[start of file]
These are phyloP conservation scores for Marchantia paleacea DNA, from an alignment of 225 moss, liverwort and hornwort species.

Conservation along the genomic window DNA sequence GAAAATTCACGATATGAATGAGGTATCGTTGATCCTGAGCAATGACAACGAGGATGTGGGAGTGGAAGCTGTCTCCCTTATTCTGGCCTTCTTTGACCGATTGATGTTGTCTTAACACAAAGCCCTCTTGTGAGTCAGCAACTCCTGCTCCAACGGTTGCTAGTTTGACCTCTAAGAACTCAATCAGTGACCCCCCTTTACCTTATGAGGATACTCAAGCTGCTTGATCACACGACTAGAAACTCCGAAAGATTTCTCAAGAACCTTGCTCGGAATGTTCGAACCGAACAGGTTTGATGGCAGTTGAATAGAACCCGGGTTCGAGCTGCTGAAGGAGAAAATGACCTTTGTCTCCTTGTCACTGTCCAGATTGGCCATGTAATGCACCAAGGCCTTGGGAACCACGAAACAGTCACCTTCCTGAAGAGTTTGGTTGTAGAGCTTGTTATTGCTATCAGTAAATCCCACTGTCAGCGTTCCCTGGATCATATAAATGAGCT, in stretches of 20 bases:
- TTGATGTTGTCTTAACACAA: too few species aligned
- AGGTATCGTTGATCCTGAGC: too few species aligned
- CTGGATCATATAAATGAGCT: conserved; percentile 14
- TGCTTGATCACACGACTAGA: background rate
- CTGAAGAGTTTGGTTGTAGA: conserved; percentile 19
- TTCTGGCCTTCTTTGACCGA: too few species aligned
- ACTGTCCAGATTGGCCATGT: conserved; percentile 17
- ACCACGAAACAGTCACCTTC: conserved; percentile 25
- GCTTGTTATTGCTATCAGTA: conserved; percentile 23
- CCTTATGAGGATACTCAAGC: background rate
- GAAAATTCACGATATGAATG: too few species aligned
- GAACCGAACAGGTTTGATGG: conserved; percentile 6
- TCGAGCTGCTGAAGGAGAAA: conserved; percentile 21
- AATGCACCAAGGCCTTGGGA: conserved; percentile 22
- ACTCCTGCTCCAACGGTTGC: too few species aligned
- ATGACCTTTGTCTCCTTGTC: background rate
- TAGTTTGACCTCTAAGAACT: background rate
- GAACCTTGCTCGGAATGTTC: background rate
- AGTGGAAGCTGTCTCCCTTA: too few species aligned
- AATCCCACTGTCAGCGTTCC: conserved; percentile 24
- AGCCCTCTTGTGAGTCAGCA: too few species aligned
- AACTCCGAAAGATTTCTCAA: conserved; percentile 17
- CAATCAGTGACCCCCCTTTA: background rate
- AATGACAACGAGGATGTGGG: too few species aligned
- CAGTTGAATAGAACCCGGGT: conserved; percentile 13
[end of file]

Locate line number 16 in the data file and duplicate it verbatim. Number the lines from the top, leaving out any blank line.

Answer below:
- AATGCACCAAGGCCTTGGGA: conserved; percentile 22